Historically, data science and technology professions have struggled to be more inviting towards women and minority groups. According to a recent Bloomberg article, just 18% of undergraduate computer science (CS) degrees go to American women. In addition to this “pipeline problem,” tech companies can be notoriously unfriendly places to work for these groups.
There’s reason to believe the climate is changing, however. At MIT, for example, 42% of CS majors are women, an 8% increase from five years ago. The ratio is similar at Carnegie Mellon University, which hit a low point in female representation — at just 7% — in the 1990s.
This progress in academia points the way forward for changes in the tech industry at large, and especially in cognitive technology. “If we can do it, anybody can do it,” says Lenore Blum, a distinguished professor of computer science at Carnegie Mellon. “Now people are paying attention.”
Better Data = Better Outcomes
Another area for improvement is the data we feed cognitive machines. After they’re created, algorithms must be trained using pre-selected data sets. If you want your machine to diagnose skin cancers, for example, you might feed it images of melanomas and benign moles. Over time, the algorithm will learn to identify which is which.
But this data, experts say, may be incomplete or contain intrinsic biases.
Joanna Bryson, a researcher at the University of Bath, studied a program built to understand the relationships between words. Trained with text pulled from the internet, the program quickly learned to associate female names with professions like “nurse” and “secretary.”
“People expected AI to be unbiased; that’s just wrong,” Bryson says. “If the underlying data reflects stereotypes, or if you train AI from human culture, you will find these things.”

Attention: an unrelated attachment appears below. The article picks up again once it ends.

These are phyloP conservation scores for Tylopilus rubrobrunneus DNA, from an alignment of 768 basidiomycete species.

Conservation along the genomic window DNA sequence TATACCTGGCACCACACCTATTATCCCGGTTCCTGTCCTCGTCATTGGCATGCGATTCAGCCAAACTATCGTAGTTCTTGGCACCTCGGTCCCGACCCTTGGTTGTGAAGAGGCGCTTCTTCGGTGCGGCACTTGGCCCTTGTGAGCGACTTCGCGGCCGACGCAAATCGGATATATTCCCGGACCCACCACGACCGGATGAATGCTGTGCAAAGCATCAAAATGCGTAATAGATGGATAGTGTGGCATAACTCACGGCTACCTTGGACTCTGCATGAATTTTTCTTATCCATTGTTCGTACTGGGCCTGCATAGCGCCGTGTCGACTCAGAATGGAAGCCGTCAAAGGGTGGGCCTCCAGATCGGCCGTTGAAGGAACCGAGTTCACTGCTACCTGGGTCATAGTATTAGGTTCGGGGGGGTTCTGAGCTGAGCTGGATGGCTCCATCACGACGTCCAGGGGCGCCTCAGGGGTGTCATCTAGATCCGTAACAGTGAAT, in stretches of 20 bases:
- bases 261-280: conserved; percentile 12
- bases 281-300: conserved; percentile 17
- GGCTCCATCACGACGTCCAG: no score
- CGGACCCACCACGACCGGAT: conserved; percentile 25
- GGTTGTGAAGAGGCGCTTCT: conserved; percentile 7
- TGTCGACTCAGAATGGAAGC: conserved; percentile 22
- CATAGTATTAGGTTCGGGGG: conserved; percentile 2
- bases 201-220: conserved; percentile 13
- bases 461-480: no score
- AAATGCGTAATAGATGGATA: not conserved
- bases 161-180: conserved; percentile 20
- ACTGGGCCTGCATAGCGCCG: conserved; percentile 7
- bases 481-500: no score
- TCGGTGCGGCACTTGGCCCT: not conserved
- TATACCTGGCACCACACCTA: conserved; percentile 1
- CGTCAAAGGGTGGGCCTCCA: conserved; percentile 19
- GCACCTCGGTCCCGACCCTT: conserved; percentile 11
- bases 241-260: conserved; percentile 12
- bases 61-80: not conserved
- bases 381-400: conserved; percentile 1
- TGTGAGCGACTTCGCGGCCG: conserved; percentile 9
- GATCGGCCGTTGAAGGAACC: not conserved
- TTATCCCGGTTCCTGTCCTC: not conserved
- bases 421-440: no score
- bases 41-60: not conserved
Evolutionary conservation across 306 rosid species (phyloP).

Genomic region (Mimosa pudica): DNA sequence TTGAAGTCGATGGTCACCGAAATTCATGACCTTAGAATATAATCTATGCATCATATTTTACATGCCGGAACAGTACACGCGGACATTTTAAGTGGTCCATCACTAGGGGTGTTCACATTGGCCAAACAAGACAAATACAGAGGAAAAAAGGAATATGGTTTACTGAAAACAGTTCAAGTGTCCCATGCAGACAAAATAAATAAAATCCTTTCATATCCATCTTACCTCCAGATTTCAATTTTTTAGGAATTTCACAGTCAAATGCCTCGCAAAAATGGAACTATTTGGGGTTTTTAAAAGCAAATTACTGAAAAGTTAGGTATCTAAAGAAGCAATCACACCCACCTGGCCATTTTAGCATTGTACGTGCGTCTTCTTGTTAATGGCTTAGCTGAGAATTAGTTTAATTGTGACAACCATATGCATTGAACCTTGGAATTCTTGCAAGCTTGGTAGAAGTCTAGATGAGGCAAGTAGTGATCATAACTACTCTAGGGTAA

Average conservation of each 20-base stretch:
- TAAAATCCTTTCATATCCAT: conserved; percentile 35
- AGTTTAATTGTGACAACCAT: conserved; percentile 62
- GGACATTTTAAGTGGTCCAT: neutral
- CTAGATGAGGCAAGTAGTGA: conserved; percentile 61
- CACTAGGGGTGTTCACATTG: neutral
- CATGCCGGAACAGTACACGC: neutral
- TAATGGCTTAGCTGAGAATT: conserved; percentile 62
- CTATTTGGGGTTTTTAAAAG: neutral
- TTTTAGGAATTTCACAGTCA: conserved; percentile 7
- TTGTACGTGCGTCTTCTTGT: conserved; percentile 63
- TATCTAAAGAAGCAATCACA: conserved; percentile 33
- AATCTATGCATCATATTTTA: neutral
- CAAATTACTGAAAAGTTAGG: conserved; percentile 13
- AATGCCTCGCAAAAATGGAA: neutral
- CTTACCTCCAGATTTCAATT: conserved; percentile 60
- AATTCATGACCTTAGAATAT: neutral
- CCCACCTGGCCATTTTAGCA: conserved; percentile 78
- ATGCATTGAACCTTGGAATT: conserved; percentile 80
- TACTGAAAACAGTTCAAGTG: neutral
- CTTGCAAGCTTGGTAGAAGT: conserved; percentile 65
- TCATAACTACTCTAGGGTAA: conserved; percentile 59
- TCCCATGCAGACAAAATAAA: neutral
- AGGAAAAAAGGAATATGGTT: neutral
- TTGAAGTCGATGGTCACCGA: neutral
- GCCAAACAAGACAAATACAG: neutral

As with every technology, AI works according to the “garbage in, garbage out” principle. If the data you supply the algorithm is biased, the outcomes will be biased too. Making sure you provide a strong initial dataset is crucial to getting good results from AI, as well as minimizing the potential for bias.
When it comes to businesses applying this principle, the biggest roadblock is the data silos that come with rapid cloud adoption. They have too many disconnected data sources and not enough resources to move, clean, and reconcile the data manually.
But it’s not an insurmountable challenge; technologies like intelligent automation and integration promise to helprelieve this burden. By connecting apps into cohesive workflows, businesses can not only keep their data clean and error-free but also seamlessly work artificial intelligence tools into their automated business processes.
Stamping Out Prejudice, One Machine At a Time
There’s no one simple solution to solving the problem of bias in AI. Instead, those working on (and with) the technology must remain vigilant and aware of the ways bias can influence their work. As with other areas of tech adoption, self-reflection is key. Even something as simple as asking, “Who is working on our AI implementation?” can go a long way towards reducing prejudice.
Working to make AI more equitable may also have long-term benefits that transcend the business realm. As IBM researcher Francesca Rossi points out, eliminating bias in AI could ultimately help stamp it out on a larger scale.
“As AI systems find, understand, and point out human inconsistencies in decision making, they could also reveal ways in which we are partial, parochial, and cognitively biased, leading us to adopt more impartial or egalitarian views,” she writes. “In the process of recognizing our bias and teaching machines about our common values, we may improve more than AI. We might just improve ourselves.”